The vicar set the example, placing his afterwards at the foot of the stairs in the hall, and hiding; those of John Maine in an out-of-the-way cupboard.
“Now then, we’ll have these two in case of accident,” he said, detaching a couple of Australian waddies from the wall; “but I don’t think we shall want them. I’ll prepare for the rascals in the study, for that’s where they will break in, and we must not be long before my light goes up to my room. They know all my habits by this time, I’ll be bound.”
There was a neat, bright little copper kettle on the hob in the study, and on returning, the vicar unlocked his cabinet, placed a cut lemon on the table, and a sugar-glass, a knife with which he cut some slices of lemon, placing one in a tumbler, pouring in a little water, and macerating the slice after it had been well stirred. Then by the side he placed a half-smoked cigar and an ashpan, sprinkled some of the ash upon the cloth, and finished all off with the presence of a quaint little silver-tipped bottle labelled “Gin.”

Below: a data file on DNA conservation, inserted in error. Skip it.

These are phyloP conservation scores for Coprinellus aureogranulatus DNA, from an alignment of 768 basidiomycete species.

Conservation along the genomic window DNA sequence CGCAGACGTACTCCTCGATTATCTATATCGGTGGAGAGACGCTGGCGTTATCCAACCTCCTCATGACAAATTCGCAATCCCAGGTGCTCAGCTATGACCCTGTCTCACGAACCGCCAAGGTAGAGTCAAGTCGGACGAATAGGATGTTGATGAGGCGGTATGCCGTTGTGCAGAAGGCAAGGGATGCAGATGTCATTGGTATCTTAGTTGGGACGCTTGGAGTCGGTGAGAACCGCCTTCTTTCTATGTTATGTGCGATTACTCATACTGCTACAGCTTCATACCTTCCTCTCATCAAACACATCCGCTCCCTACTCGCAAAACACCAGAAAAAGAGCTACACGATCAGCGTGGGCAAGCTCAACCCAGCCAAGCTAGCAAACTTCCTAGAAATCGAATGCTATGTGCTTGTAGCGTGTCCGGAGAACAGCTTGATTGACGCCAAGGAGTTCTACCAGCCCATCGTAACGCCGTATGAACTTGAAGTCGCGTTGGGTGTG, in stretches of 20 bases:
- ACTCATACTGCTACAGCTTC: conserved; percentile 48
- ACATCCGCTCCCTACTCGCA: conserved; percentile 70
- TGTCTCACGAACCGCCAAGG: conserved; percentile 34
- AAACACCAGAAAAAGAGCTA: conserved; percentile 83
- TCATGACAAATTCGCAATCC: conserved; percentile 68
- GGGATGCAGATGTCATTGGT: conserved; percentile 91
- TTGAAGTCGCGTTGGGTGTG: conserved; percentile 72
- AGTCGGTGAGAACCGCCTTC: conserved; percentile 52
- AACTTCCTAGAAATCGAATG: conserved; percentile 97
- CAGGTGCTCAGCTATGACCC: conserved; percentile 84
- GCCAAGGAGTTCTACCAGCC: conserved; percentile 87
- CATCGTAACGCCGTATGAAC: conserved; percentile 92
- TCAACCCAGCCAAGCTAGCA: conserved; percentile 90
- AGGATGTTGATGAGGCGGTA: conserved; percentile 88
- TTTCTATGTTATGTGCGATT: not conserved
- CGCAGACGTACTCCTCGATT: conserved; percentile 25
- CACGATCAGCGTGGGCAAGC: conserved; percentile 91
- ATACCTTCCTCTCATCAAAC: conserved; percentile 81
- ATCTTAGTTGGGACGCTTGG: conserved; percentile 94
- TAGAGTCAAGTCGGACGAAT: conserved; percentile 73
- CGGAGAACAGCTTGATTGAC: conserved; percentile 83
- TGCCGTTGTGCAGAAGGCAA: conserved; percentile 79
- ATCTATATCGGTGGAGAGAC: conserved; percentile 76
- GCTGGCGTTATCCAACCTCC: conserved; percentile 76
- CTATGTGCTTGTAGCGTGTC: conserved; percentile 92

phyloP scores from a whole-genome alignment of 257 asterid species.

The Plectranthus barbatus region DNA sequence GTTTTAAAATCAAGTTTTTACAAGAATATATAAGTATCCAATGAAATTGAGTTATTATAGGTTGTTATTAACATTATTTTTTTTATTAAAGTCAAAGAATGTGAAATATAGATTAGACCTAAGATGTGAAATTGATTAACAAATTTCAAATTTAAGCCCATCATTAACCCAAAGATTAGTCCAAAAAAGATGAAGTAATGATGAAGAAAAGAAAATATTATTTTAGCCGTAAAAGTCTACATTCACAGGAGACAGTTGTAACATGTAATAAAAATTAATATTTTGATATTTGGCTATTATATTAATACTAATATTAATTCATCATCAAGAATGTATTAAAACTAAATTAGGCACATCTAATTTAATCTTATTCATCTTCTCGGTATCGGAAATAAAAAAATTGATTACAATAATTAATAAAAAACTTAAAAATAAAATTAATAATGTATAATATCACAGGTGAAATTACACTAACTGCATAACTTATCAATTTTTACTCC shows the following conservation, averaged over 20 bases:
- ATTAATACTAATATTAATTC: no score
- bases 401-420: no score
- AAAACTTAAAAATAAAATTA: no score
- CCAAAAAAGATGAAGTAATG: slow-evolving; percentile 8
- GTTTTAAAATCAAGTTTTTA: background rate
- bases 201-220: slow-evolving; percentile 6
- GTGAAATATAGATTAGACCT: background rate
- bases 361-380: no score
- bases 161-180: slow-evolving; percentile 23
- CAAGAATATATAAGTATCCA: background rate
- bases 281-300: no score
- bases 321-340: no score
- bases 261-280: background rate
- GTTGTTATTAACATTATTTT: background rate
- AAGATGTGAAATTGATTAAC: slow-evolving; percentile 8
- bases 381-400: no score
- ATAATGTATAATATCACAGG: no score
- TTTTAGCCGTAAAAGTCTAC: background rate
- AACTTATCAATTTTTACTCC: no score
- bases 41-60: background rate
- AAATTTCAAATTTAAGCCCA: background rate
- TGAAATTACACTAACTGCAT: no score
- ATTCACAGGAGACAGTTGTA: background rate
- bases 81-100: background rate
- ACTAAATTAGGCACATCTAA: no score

“They’ll give me the credit of having been enjoying myself to-night, Maine,” said the vicar, smiling, as he held the bottle up to the light, took out the silver-mounted cork, and from one side of the cabinet, amongst a row of medicine phials, he took a small blue flask, removed the stopper, measured a certain quantity in a graduated glass, and poured the clear pleasant-smelling fluid into the gin.
“I see now, sir,” said Maine, who had been puzzled at the vicar’s movements, as he re-corked the spirit-bottle, and placed back the glass and tiny flask – movements which seemed indicative of arrangements for passing a comfortable night.
“To be sure,” said the vicar. “Let them only sit down to a glass apiece of that – as they certainly will, for the rogues can’t pass drink – and all we shall have to do will be to bundle them neck and crop down into the cellar to sleep it off, ready for the attendance of the police in the morning. There will be four in the gang – three to come here, and a fourth to wait somewhere handy with a horse and cart. It will only be a glass apiece.”
“What makes you think that they will break in here, sir?” asked John Maine.
“Because there are no iron bars to the window, and no one sleeps overhead. Now, then, all’s ready, so we’ll go upstairs.”
“But won’t you stay and stop them from getting in, sir?”
“Certainly not, Maine. Let them walk into the trap, and we will keep awake as well as we can in the dark.”